For instance, an executor should not invest estate funds in their own business ventures, sell estate assets to themselves at less than fair market value (or at all in some circumstances), or loan money to themselves from the estate, even if they intend to pay it back before it is time to distribute the estate to beneficiaries. While an executor of an estate is entitled to payment for their services, compensating themselves at an unreasonably high rate could also be considered self-dealing.

In general, if an action looks like it could improperly benefit the executor, the executor should avoid taking that action. An executor should hold estate funds entirely separate from their own funds to avoid even the appearance of self-dealing.

Failing to Pay Legitimate Estate Debts in the Proper Order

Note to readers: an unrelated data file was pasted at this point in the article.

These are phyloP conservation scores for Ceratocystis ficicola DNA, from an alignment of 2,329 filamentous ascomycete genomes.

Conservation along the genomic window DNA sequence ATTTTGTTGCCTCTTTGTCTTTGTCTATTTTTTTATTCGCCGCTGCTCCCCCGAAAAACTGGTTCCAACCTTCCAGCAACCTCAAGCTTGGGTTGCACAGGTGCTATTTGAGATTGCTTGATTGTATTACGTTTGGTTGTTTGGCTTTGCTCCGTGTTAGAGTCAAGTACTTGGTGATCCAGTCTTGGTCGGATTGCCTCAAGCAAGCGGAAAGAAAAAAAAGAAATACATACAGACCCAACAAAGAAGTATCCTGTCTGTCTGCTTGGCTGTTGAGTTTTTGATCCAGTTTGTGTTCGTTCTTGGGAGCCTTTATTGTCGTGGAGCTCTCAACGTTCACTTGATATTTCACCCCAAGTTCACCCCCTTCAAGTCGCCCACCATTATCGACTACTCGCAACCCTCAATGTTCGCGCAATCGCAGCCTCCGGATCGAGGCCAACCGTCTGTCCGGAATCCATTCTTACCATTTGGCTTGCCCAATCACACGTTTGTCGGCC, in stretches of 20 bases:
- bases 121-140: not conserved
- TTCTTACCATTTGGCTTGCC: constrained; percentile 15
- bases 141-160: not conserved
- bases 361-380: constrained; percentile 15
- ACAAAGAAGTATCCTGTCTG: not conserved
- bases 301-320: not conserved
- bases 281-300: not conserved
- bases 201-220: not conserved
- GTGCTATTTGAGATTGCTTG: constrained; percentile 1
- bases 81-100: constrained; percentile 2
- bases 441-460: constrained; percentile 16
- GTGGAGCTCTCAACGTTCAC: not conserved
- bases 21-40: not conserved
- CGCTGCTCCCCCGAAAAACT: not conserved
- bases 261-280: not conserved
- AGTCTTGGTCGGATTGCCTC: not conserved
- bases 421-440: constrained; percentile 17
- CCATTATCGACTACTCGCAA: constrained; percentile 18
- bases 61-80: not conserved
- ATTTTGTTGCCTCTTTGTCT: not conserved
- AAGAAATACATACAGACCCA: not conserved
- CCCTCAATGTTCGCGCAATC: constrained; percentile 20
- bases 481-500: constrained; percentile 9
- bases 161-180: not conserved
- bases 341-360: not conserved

Another of an executor’s duties is to pay legitimate debts of the estate in the order established by law. Michigan law establishes a priority of debts so that if there are not enough assets in an estate to pay all debts, the most important debts will be paid first. If an executor pays a debt that is not legitimate, or is lower in priority than another debt, they could be personally liable to the estate for any losses suffered.

Mismanagement of Estate Assets

This is a broad category that includes many actions that could harm the estate’s value. An executor is obligated to manage an estate’s assets prudently. Investing estate assets in an ill-advised or sketchy investment is one common type of mismanagement. Another type of executor misconduct that falls under the umbrella of estate mismanagement is failing to maintain assets such as real estate, which then decline in value.